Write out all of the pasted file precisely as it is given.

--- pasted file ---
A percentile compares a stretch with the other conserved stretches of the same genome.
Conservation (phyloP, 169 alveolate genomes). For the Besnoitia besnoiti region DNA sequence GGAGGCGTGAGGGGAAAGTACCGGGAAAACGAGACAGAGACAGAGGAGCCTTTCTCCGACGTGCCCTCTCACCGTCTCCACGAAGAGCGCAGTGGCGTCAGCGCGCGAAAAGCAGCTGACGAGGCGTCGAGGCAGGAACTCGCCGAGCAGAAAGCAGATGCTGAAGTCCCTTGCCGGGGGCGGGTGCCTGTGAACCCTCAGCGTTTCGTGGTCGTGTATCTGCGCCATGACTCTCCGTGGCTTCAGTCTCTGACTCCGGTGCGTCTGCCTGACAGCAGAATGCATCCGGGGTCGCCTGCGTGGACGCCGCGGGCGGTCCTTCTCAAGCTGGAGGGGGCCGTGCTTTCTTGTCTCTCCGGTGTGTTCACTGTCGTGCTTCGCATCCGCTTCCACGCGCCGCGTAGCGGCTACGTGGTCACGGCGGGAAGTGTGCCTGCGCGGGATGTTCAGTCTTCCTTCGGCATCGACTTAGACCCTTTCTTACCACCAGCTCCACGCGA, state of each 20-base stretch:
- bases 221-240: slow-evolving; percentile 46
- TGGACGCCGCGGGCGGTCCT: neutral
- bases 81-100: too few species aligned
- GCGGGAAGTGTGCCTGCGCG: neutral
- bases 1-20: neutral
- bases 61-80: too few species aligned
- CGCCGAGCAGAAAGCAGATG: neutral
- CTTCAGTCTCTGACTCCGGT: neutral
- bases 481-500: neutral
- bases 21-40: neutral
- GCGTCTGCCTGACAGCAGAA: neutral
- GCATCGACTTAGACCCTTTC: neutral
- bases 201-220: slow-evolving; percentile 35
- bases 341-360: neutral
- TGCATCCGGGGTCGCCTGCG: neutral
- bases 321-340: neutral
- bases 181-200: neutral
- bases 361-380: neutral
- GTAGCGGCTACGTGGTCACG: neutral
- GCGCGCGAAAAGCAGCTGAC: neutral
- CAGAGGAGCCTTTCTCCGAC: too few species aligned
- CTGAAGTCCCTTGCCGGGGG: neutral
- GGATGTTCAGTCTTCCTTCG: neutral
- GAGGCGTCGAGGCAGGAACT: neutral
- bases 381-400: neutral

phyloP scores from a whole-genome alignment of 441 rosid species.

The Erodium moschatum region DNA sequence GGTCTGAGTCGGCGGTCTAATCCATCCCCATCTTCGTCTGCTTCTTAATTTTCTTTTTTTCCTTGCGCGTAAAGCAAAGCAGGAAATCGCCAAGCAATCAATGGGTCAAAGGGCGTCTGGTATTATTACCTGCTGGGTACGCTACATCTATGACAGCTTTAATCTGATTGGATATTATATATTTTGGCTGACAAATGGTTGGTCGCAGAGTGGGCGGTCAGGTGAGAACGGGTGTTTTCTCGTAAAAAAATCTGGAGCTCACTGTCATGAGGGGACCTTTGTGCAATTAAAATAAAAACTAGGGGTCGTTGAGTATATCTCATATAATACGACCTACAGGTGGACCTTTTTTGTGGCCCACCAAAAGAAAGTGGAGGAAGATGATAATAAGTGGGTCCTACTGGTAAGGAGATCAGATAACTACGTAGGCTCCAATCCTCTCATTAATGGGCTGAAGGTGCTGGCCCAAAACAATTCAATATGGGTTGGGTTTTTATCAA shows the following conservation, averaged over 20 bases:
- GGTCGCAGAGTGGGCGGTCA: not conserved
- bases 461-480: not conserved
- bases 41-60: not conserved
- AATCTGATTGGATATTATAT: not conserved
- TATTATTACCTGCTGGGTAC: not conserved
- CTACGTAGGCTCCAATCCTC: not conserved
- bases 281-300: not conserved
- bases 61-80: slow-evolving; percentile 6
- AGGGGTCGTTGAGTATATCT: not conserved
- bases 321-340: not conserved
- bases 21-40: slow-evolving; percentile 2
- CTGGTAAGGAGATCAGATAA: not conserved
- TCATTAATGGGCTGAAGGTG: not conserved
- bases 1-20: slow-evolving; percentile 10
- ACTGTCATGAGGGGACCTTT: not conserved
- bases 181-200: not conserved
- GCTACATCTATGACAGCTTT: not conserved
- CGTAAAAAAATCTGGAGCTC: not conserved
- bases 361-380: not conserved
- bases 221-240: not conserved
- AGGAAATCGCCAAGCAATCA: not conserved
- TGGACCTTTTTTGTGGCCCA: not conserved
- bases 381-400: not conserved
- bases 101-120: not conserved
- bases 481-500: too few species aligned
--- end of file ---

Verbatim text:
A percentile compares a stretch with the other conserved stretches of the same genome.
Conservation (phyloP, 169 alveolate genomes). For the Besnoitia besnoiti region DNA sequence GGAGGCGTGAGGGGAAAGTACCGGGAAAACGAGACAGAGACAGAGGAGCCTTTCTCCGACGTGCCCTCTCACCGTCTCCACGAAGAGCGCAGTGGCGTCAGCGCGCGAAAAGCAGCTGACGAGGCGTCGAGGCAGGAACTCGCCGAGCAGAAAGCAGATGCTGAAGTCCCTTGCCGGGGGCGGGTGCCTGTGAACCCTCAGCGTTTCGTGGTCGTGTATCTGCGCCATGACTCTCCGTGGCTTCAGTCTCTGACTCCGGTGCGTCTGCCTGACAGCAGAATGCATCCGGGGTCGCCTGCGTGGACGCCGCGGGCGGTCCTTCTCAAGCTGGAGGGGGCCGTGCTTTCTTGTCTCTCCGGTGTGTTCACTGTCGTGCTTCGCATCCGCTTCCACGCGCCGCGTAGCGGCTACGTGGTCACGGCGGGAAGTGTGCCTGCGCGGGATGTTCAGTCTTCCTTCGGCATCGACTTAGACCCTTTCTTACCACCAGCTCCACGCGA, state of each 20-base stretch:
- bases 221-240: slow-evolving; percentile 46
- TGGACGCCGCGGGCGGTCCT: neutral
- bases 81-100: too few species aligned
- GCGGGAAGTGTGCCTGCGCG: neutral
- bases 1-20: neutral
- bases 61-80: too few species aligned
- CGCCGAGCAGAAAGCAGATG: neutral
- CTTCAGTCTCTGACTCCGGT: neutral
- bases 481-500: neutral
- bases 21-40: neutral
- GCGTCTGCCTGACAGCAGAA: neutral
- GCATCGACTTAGACCCTTTC: neutral
- bases 201-220: slow-evolving; percentile 35
- bases 341-360: neutral
- TGCATCCGGGGTCGCCTGCG: neutral
- bases 321-340: neutral
- bases 181-200: neutral
- bases 361-380: neutral
- GTAGCGGCTACGTGGTCACG: neutral
- GCGCGCGAAAAGCAGCTGAC: neutral
- CAGAGGAGCCTTTCTCCGAC: too few species aligned
- CTGAAGTCCCTTGCCGGGGG: neutral
- GGATGTTCAGTCTTCCTTCG: neutral
- GAGGCGTCGAGGCAGGAACT: neutral
- bases 381-400: neutral

phyloP scores from a whole-genome alignment of 441 rosid species.

The Erodium moschatum region DNA sequence GGTCTGAGTCGGCGGTCTAATCCATCCCCATCTTCGTCTGCTTCTTAATTTTCTTTTTTTCCTTGCGCGTAAAGCAAAGCAGGAAATCGCCAAGCAATCAATGGGTCAAAGGGCGTCTGGTATTATTACCTGCTGGGTACGCTACATCTATGACAGCTTTAATCTGATTGGATATTATATATTTTGGCTGACAAATGGTTGGTCGCAGAGTGGGCGGTCAGGTGAGAACGGGTGTTTTCTCGTAAAAAAATCTGGAGCTCACTGTCATGAGGGGACCTTTGTGCAATTAAAATAAAAACTAGGGGTCGTTGAGTATATCTCATATAATACGACCTACAGGTGGACCTTTTTTGTGGCCCACCAAAAGAAAGTGGAGGAAGATGATAATAAGTGGGTCCTACTGGTAAGGAGATCAGATAACTACGTAGGCTCCAATCCTCTCATTAATGGGCTGAAGGTGCTGGCCCAAAACAATTCAATATGGGTTGGGTTTTTATCAA shows the following conservation, averaged over 20 bases:
- GGTCGCAGAGTGGGCGGTCA: not conserved
- bases 461-480: not conserved
- bases 41-60: not conserved
- AATCTGATTGGATATTATAT: not conserved
- TATTATTACCTGCTGGGTAC: not conserved
- CTACGTAGGCTCCAATCCTC: not conserved
- bases 281-300: not conserved
- bases 61-80: slow-evolving; percentile 6
- AGGGGTCGTTGAGTATATCT: not conserved
- bases 321-340: not conserved
- bases 21-40: slow-evolving; percentile 2
- CTGGTAAGGAGATCAGATAA: not conserved
- TCATTAATGGGCTGAAGGTG: not conserved
- bases 1-20: slow-evolving; percentile 10
- ACTGTCATGAGGGGACCTTT: not conserved
- bases 181-200: not conserved
- GCTACATCTATGACAGCTTT: not conserved
- CGTAAAAAAATCTGGAGCTC: not conserved
- bases 361-380: not conserved
- bases 221-240: not conserved
- AGGAAATCGCCAAGCAATCA: not conserved
- TGGACCTTTTTTGTGGCCCA: not conserved
- bases 381-400: not conserved
- bases 101-120: not conserved
- bases 481-500: too few species aligned